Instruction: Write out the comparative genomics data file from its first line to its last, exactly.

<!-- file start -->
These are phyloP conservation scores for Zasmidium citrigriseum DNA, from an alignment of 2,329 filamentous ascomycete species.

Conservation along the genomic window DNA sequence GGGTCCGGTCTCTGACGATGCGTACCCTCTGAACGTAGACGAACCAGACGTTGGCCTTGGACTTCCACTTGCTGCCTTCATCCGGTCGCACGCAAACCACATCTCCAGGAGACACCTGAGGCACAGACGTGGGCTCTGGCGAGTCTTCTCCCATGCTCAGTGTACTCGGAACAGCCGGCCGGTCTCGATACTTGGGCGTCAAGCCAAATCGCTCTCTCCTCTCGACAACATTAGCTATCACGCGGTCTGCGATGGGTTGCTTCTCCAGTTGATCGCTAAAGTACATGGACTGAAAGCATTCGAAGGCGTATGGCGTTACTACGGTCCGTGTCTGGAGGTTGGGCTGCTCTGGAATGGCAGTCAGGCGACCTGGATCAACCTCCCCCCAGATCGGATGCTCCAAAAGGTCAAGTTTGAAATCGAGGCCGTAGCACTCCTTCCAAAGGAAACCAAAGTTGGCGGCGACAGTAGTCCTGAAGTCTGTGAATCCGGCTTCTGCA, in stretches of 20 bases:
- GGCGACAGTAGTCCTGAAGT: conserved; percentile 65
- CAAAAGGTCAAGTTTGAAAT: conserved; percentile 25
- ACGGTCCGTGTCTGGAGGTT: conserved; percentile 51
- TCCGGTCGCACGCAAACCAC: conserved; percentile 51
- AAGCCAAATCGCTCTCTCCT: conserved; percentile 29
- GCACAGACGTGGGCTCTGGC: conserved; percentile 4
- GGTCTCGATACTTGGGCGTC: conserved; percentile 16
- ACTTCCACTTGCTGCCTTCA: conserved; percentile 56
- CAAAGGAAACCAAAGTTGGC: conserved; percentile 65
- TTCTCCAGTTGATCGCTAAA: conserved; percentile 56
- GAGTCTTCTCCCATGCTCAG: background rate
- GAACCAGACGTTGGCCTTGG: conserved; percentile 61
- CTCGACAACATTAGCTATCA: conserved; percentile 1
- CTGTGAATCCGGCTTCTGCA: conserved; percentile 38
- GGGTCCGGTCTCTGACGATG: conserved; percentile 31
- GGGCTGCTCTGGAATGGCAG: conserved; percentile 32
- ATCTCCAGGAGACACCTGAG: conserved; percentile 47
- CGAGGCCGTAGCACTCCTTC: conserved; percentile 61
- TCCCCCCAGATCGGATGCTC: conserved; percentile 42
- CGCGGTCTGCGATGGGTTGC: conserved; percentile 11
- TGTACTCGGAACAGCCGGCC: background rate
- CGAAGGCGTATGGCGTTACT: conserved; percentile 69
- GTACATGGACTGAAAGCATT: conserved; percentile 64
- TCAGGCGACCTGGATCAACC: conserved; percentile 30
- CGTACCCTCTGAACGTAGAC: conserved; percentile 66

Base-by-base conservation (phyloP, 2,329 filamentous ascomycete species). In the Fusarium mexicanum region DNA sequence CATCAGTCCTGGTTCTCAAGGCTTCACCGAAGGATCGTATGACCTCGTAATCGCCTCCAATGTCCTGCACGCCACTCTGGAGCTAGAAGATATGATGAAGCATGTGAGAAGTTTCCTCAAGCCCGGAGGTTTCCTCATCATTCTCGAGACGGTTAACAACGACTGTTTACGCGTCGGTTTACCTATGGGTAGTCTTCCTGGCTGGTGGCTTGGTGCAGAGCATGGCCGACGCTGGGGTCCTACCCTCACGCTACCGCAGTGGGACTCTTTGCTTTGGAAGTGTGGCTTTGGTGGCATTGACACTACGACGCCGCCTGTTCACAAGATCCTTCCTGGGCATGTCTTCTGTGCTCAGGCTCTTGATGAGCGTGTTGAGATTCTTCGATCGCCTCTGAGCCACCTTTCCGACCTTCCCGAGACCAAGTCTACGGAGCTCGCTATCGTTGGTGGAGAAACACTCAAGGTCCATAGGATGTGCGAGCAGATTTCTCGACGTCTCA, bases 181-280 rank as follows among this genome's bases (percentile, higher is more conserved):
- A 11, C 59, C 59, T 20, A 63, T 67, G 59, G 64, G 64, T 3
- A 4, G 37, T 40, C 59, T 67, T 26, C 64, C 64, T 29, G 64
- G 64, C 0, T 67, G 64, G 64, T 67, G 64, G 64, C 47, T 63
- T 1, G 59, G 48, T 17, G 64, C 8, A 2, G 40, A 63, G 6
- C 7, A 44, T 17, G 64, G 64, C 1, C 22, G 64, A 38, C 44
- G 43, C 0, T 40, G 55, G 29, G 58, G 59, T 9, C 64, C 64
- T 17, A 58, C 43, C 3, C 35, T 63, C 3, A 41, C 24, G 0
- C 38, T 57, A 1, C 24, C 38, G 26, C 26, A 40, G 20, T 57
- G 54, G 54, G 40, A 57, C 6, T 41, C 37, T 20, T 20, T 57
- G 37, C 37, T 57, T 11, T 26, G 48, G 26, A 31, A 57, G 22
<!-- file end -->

These are phyloP conservation scores for Zasmidium citrigriseum DNA, from an alignment of 2,329 filamentous ascomycete species.

Conservation along the genomic window DNA sequence GGGTCCGGTCTCTGACGATGCGTACCCTCTGAACGTAGACGAACCAGACGTTGGCCTTGGACTTCCACTTGCTGCCTTCATCCGGTCGCACGCAAACCACATCTCCAGGAGACACCTGAGGCACAGACGTGGGCTCTGGCGAGTCTTCTCCCATGCTCAGTGTACTCGGAACAGCCGGCCGGTCTCGATACTTGGGCGTCAAGCCAAATCGCTCTCTCCTCTCGACAACATTAGCTATCACGCGGTCTGCGATGGGTTGCTTCTCCAGTTGATCGCTAAAGTACATGGACTGAAAGCATTCGAAGGCGTATGGCGTTACTACGGTCCGTGTCTGGAGGTTGGGCTGCTCTGGAATGGCAGTCAGGCGACCTGGATCAACCTCCCCCCAGATCGGATGCTCCAAAAGGTCAAGTTTGAAATCGAGGCCGTAGCACTCCTTCCAAAGGAAACCAAAGTTGGCGGCGACAGTAGTCCTGAAGTCTGTGAATCCGGCTTCTGCA, in stretches of 20 bases:
- GGCGACAGTAGTCCTGAAGT: conserved; percentile 65
- CAAAAGGTCAAGTTTGAAAT: conserved; percentile 25
- ACGGTCCGTGTCTGGAGGTT: conserved; percentile 51
- TCCGGTCGCACGCAAACCAC: conserved; percentile 51
- AAGCCAAATCGCTCTCTCCT: conserved; percentile 29
- GCACAGACGTGGGCTCTGGC: conserved; percentile 4
- GGTCTCGATACTTGGGCGTC: conserved; percentile 16
- ACTTCCACTTGCTGCCTTCA: conserved; percentile 56
- CAAAGGAAACCAAAGTTGGC: conserved; percentile 65
- TTCTCCAGTTGATCGCTAAA: conserved; percentile 56
- GAGTCTTCTCCCATGCTCAG: background rate
- GAACCAGACGTTGGCCTTGG: conserved; percentile 61
- CTCGACAACATTAGCTATCA: conserved; percentile 1
- CTGTGAATCCGGCTTCTGCA: conserved; percentile 38
- GGGTCCGGTCTCTGACGATG: conserved; percentile 31
- GGGCTGCTCTGGAATGGCAG: conserved; percentile 32
- ATCTCCAGGAGACACCTGAG: conserved; percentile 47
- CGAGGCCGTAGCACTCCTTC: conserved; percentile 61
- TCCCCCCAGATCGGATGCTC: conserved; percentile 42
- CGCGGTCTGCGATGGGTTGC: conserved; percentile 11
- TGTACTCGGAACAGCCGGCC: background rate
- CGAAGGCGTATGGCGTTACT: conserved; percentile 69
- GTACATGGACTGAAAGCATT: conserved; percentile 64
- TCAGGCGACCTGGATCAACC: conserved; percentile 30
- CGTACCCTCTGAACGTAGAC: conserved; percentile 66

Base-by-base conservation (phyloP, 2,329 filamentous ascomycete species). In the Fusarium mexicanum region DNA sequence CATCAGTCCTGGTTCTCAAGGCTTCACCGAAGGATCGTATGACCTCGTAATCGCCTCCAATGTCCTGCACGCCACTCTGGAGCTAGAAGATATGATGAAGCATGTGAGAAGTTTCCTCAAGCCCGGAGGTTTCCTCATCATTCTCGAGACGGTTAACAACGACTGTTTACGCGTCGGTTTACCTATGGGTAGTCTTCCTGGCTGGTGGCTTGGTGCAGAGCATGGCCGACGCTGGGGTCCTACCCTCACGCTACCGCAGTGGGACTCTTTGCTTTGGAAGTGTGGCTTTGGTGGCATTGACACTACGACGCCGCCTGTTCACAAGATCCTTCCTGGGCATGTCTTCTGTGCTCAGGCTCTTGATGAGCGTGTTGAGATTCTTCGATCGCCTCTGAGCCACCTTTCCGACCTTCCCGAGACCAAGTCTACGGAGCTCGCTATCGTTGGTGGAGAAACACTCAAGGTCCATAGGATGTGCGAGCAGATTTCTCGACGTCTCA, bases 181-280 rank as follows among this genome's bases (percentile, higher is more conserved):
- A 11, C 59, C 59, T 20, A 63, T 67, G 59, G 64, G 64, T 3
- A 4, G 37, T 40, C 59, T 67, T 26, C 64, C 64, T 29, G 64
- G 64, C 0, T 67, G 64, G 64, T 67, G 64, G 64, C 47, T 63
- T 1, G 59, G 48, T 17, G 64, C 8, A 2, G 40, A 63, G 6
- C 7, A 44, T 17, G 64, G 64, C 1, C 22, G 64, A 38, C 44
- G 43, C 0, T 40, G 55, G 29, G 58, G 59, T 9, C 64, C 64
- T 17, A 58, C 43, C 3, C 35, T 63, C 3, A 41, C 24, G 0
- C 38, T 57, A 1, C 24, C 38, G 26, C 26, A 40, G 20, T 57
- G 54, G 54, G 40, A 57, C 6, T 41, C 37, T 20, T 20, T 57
- G 37, C 37, T 57, T 11, T 26, G 48, G 26, A 31, A 57, G 22